We had trapezes on the Fireball, but you needed a strong wind for those. She flied with a spinnaker out the front. Very stable boat though.
     
    #8 Meerkat, Jan 26, 2021
    Last edited: Jan 26, 2021
  9. exchemist

    exchemist Veteran Member

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    I did think about the radial. The trouble, I think, though it's long ago now, was the rules of sailing didn't allow you to change sails during a race series, and my weight was intermediate between the optimum for the two types.
     
  10. Meerkat

    Meerkat Well-Known Member

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    Yes, I think you'd have needed to stick with a radial rig.
    Have you done any sailing recently?
     
  11. Brickjectivity

    Brickjectivity Veteran Member
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    That was brutal!
     
  12. Meerkat

    Meerkat Well-Known Member

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    Fireballs, with trapeze and spinnaker:
     
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  13. Meerkat

    Meerkat Well-Known Member

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    Lasers having fun:

     
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  14. exchemist

    exchemist Veteran Member

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    Only a bit a couple of years ago in Brittany (Golfe du Morbihan) on my son's Open Bic, which is really too small for an adult. I went out in a strong wind and it submarined several times on the downwind return........:D
     
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  15. Subduction Zone

    Subduction Zone Veteran Member

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    Cool, that is a fast craft. It looks by "tacking" with the wind that that craft could have an average speed straight downwind faster than the wind.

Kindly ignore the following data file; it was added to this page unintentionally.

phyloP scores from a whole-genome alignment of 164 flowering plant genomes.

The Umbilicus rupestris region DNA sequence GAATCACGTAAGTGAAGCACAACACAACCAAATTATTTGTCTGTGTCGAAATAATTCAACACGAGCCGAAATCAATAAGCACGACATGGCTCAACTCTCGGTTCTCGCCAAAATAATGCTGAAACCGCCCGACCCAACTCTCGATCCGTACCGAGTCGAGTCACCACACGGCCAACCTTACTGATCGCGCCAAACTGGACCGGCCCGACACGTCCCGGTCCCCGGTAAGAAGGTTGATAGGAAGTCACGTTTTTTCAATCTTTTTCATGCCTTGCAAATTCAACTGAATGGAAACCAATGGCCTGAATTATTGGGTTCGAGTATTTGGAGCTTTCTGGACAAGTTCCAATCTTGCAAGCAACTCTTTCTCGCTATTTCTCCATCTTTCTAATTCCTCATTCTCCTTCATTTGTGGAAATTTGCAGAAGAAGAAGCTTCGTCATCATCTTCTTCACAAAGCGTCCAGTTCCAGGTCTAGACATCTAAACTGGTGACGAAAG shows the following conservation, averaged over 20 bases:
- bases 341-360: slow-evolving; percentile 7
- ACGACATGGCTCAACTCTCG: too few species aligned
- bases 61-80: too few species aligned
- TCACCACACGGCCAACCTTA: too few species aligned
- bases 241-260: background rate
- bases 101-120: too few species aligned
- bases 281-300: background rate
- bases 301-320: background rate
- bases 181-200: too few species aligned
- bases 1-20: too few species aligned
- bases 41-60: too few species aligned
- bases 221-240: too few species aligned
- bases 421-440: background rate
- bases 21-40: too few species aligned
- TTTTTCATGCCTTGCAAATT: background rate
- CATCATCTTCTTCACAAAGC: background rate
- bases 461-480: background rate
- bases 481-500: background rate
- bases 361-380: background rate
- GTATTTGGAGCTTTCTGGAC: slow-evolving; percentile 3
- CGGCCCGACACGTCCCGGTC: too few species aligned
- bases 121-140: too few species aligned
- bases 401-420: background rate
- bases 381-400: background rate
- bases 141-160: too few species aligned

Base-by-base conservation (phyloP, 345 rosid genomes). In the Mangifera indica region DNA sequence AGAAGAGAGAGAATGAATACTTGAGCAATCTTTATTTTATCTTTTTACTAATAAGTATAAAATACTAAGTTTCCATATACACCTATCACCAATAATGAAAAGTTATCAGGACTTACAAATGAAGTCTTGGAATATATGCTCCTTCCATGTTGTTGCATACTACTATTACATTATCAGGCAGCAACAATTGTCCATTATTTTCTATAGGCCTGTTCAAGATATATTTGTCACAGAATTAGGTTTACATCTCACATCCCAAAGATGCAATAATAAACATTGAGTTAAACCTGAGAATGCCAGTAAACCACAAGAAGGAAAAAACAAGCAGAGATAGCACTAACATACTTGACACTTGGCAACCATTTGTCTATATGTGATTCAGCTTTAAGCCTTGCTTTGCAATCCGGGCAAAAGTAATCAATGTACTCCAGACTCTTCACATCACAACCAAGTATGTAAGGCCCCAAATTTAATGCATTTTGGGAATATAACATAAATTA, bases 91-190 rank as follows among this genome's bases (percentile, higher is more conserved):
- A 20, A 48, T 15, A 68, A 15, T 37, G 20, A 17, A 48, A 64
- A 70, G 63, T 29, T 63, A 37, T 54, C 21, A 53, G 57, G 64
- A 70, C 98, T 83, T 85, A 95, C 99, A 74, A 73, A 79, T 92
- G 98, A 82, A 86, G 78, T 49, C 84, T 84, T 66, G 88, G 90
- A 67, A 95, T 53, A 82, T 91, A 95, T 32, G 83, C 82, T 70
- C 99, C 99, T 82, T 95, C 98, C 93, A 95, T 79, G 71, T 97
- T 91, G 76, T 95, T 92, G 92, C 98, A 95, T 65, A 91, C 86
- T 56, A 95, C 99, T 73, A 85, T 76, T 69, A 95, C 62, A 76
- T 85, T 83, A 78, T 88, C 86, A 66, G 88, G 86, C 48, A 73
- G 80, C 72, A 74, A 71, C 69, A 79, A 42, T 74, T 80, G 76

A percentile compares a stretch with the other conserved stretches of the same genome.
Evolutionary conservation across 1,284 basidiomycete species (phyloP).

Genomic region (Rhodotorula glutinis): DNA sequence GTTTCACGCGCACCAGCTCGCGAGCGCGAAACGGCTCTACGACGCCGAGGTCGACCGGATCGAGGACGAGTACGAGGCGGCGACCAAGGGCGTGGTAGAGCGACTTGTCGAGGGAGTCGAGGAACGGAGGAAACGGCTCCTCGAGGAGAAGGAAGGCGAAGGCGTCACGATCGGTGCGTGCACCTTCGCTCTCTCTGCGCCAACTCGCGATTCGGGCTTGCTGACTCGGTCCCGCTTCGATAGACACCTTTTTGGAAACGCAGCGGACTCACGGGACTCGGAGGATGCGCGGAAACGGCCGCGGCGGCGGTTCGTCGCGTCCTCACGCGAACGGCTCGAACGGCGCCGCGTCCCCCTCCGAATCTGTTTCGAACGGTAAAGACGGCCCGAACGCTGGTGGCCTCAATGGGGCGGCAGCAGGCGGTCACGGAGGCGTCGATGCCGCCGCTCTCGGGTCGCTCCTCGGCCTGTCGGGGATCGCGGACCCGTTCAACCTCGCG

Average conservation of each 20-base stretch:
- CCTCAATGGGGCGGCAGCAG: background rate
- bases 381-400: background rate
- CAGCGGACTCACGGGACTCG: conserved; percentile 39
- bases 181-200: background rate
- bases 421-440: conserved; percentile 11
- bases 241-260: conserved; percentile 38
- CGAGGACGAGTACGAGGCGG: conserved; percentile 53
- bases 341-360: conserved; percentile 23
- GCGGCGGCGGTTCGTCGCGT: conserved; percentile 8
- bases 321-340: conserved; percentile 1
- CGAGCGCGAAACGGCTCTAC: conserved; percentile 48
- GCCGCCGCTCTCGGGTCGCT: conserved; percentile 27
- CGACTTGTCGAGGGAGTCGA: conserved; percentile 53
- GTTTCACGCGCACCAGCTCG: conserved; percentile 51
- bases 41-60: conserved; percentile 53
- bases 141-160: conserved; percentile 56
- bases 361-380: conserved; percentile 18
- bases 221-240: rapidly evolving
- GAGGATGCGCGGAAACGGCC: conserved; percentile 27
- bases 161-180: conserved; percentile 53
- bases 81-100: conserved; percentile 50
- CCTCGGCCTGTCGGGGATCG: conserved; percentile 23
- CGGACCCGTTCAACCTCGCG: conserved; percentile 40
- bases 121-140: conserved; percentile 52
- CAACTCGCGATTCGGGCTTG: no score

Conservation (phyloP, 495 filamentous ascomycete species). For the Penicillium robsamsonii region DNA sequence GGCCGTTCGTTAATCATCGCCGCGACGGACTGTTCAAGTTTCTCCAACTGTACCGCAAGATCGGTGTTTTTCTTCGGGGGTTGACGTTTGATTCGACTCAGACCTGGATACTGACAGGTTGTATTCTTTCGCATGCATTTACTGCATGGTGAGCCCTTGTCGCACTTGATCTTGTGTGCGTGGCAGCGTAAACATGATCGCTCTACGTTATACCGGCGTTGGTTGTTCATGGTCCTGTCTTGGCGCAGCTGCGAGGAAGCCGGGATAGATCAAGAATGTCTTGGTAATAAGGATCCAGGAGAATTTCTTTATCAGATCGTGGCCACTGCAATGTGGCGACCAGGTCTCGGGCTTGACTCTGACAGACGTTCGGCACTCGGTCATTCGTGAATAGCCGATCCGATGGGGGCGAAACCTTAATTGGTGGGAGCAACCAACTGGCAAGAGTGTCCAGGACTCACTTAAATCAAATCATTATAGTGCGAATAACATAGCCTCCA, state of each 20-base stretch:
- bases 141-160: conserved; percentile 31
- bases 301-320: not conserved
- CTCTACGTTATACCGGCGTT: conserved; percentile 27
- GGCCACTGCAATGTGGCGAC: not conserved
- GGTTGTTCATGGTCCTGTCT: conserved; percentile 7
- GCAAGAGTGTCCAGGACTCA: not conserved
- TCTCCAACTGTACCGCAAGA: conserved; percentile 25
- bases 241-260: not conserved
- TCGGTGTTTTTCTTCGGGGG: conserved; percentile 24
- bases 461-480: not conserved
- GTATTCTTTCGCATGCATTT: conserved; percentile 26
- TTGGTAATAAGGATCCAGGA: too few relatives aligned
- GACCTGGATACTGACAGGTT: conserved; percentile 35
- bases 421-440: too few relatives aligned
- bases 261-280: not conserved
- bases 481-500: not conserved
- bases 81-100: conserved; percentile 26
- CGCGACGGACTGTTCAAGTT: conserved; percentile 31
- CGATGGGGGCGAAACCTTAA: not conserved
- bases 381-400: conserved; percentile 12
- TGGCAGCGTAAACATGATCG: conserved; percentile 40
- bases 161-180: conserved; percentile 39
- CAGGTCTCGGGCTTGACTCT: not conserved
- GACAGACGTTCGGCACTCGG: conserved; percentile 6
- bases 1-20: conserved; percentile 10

High-performance sailing - Wikipedia

    Skiffs[edit]
    Starting ca. 1975, 18ft Skiffs were sailing downwind faster than the speed of the wind. This meant that they had to tack, rather than jibe to change tacks.[3] Other skiffs that can sail faster than the wind include the 29er, and 49er, both designed by Julian Bethwaite.[4]

    Now, here is a bit of a brain twister. Can a vehicle, powered only by the wind, with no storage of energy in flywheels, batteries, or other energy storage devices sail directly downwind faster than the wind.
     
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  16. exchemist

    exchemist Veteran Member

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    Yes.

    The force on the sail comes from Bernouilli's Principle (like lift on an aircraft's wing). There is no reason why the speed of the boat (or vehicle) should relate in any particular way to the wind speed: it's just about force exerted on the sail area vs. drag from the hull, daggerboard and rudder (or wheels).
     
  17. Meerkat

    Meerkat Well-Known Member

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    Maybe there'll be other opportunities. I have a small kayak which I take out on the sea, but not too far. You can put sails on sea-kayaks, which looks like fun!
     
  18. Subduction Zone

    Subduction Zone Veteran Member

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    I am not talking about a boat accomplishing this by tacking with the wind. That is following a zigzag course down wind. That can be done and examples were given in the example that I gave. I was asking if a vessel could go say directly South for example in a wind blowing from due North to due South faster than that wind. The vessel would in effect be sailing directly into its own headwind.
     
  19. exchemist

    exchemist Veteran Member

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    No, at 66 I'm too old for dinghy sailing now. You need to be young and able to throw yourself about on the boat. These days when we go to the island I do the garden and cook the meals (buying stuff with my dodgy French is always fun). My son puts on his wetsuit and goes sailing or windsurfing and I watch through binoculars, unless it is time for my daily swim.....

    Just hope we can get over this year, what with Covid and Brexit. All seems very unclear at present.
     
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  20. Meerkat

    Meerkat Well-Known Member

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    I'm impressed by the idea of a daily swim! I'm 64, still OK with the kayak, though my back doesn't always agree! Walking by the sea feels a lot easier these days, I like to spot seals and porpoises.